DURHAM – It’s no secret the Council for Entrepreneurial Development (CED) has gone through some changes over the past year. But their core mission—to connect entrepreneurs to resources that will help them thrive and succeed—remains the same. Similarly, the Connections to Capital service has new leadership in CED’s long-standing Director of Entrepreneurship, Jay Bigelow.

Yet its purpose—to use CED’s data to connect entrepreneurs raising their first major fundraising round to strategic investors—continues.

“CED’s Connections to Capital serves a two-sided marketplace. Previously, our team had one staff member dedicated to investor relations while I focused on the entrepreneurs. The two of us would put our heads together to do the matchmaking. Ultimately, our experience is that you have to know both the companies and the investors. So last fall we reorganized our programs and services and how we staffed them,” Bigelow tells WRAL TechWire.

“I’m now able to commit the majority of my time to the Connections to Capital service. Actually, we are doubling down on this service by hiring a second full-time person. Look for an announcement soon. ”

CED also released its latest detailed Innovators capital report this week, in which Bigelow is very involved, noting in detail where and how more than $1 billion in investment capital was generated:


The service originally began in 2015 under former CED employee Dhruv Patel’s leadership when he began leveraging the data behind the Innovators Report to connect entrepreneurs seeking funds with investors looking for strategic investments. By mid-2016 it had helped six North Carolina based companies raise a collective $55 million. The service’s efficacy helped it earn its own funding in 2016—$150,000 from an NC IDEA Ecosystem grant.

Bigelow officially took over the service in the fall of 2017, but helped manage it since its inception. Prior to Patel’s departure, Bigelow partnered with Patel by tracking and managing the relationships with entrepreneurs while Patel did the same with investors. They then coordinated with each other to “matchmake” investors with entrepreneurs. Bigelow now spends about 80 percent of his time managing the service and soon will be joined by a new hire who will assist in managing the data and making connections.

Connections to Capital is primarily for first-time entrepreneurs or startups raising their first series A round or institutional investment. CED focuses on this specific group of entrepreneurs because they see the greatest need for assistance in this stage of the investment process. As Bigelow says, most entrepreneurs don’t need assistance from CED in getting in front of angel investors to raise a seed or friends and family round. Nor do they need assistance in raising subsequent rounds post Series A—once a startup has built an investment network, they no longer need assistance in connecting to funders. But identifying and connecting with the first institutional investor is difficult, says Bigelow.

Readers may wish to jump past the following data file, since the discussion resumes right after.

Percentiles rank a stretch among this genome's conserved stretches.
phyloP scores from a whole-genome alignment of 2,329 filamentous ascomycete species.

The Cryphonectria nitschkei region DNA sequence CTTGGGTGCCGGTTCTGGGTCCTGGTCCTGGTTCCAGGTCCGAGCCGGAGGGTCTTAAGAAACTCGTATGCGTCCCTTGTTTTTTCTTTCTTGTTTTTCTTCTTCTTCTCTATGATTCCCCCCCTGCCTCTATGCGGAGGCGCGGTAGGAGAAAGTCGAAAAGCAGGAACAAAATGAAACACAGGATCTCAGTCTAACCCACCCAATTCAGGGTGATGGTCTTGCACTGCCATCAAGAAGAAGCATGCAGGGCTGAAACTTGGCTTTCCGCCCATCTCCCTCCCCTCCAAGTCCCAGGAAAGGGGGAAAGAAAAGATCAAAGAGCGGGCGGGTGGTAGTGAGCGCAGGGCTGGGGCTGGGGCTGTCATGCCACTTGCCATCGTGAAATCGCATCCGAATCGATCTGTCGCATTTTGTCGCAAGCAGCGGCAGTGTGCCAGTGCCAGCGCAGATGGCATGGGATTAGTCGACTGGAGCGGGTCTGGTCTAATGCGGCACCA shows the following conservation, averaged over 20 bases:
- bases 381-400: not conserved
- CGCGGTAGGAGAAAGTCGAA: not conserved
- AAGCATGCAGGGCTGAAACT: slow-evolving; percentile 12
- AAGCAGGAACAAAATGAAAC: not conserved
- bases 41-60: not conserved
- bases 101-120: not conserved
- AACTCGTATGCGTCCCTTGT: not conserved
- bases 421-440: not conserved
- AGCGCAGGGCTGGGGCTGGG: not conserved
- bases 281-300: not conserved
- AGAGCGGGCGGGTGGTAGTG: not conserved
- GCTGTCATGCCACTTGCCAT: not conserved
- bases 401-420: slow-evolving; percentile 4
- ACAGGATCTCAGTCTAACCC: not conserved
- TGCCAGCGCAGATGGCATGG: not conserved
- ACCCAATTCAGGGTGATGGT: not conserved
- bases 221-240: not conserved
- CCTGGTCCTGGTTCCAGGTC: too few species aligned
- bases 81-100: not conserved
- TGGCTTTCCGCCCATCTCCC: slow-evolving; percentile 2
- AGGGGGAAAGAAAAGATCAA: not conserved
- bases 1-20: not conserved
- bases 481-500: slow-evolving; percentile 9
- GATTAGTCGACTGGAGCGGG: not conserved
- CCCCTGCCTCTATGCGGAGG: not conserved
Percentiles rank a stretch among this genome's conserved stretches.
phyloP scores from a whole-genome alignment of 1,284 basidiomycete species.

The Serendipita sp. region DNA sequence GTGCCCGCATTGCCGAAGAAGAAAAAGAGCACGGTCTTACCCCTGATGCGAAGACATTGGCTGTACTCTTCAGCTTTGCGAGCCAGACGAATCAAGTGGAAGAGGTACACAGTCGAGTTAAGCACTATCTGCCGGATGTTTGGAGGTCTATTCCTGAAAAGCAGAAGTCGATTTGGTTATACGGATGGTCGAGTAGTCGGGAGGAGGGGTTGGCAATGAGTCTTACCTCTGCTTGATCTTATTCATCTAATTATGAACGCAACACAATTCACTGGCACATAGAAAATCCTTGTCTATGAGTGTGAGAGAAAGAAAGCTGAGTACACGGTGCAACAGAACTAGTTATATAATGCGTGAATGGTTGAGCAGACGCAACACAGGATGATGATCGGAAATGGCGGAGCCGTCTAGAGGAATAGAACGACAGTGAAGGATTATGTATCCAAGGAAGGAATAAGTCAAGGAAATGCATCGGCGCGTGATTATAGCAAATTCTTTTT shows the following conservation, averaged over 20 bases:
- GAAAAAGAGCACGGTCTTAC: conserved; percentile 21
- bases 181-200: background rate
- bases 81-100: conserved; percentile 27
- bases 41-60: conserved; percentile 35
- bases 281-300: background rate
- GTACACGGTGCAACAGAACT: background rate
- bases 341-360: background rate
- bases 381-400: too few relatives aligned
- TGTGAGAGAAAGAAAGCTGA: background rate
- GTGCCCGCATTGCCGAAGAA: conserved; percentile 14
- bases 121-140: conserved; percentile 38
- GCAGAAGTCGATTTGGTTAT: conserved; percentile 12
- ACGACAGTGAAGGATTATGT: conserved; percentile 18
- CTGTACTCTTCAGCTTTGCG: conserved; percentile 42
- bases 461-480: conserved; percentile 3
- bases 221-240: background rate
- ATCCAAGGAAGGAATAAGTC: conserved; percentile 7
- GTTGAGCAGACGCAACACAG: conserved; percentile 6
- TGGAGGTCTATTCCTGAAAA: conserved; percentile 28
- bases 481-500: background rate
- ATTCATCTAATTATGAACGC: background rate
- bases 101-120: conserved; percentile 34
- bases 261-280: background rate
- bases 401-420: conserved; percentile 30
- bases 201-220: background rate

The dataset the service rests on has grown substantially over the past few years. Today, the database contains over 1,400 separate investment firms—900 of which are venture capital firms. In 2016, the database contained 300 venture capital firms. Bigelow says they regularly communicate with 200-300 of the investors on a regular basis.

Working with Southeast Investment Group

Bigelow has also continued CED’s strong partnership with the Southeast Investment Group—a regional member organization of 65 different funders who meet monthly in Atlanta to hear pitches from startups. CED recommends their member companies—like Stealz—aligned with SEIG’s interests to the organization.

SEIG members make their own individual investment decisions, sometimes pooling investments, sometimes not. But instead of pitching 65 separate times to investors, a startup can pitch one time to 65 investors in one room. Bigelow says, “it’s a very efficient way for a company raising a Series A to get in front of a number of investors all at the same time.”

On average, Bigelow makes two introductions between entrepreneurs and investors per week and at any given time is working with five to ten companies. Sometimes he introduces one entrepreneur to one investor and sometimes it’s four-to-five investors. It all depends on the entrepreneur’s needs.

Even with the assistance from CED, raising a Series A or securing one’s first institutional investment is a long process. Bigelow says they can make an introduction and not see a result for a year. CED tracks the introduction from start to end from both the investment and company side. And should an investment occur, the amount will contribute to the figures found in the next Innovator’s Report.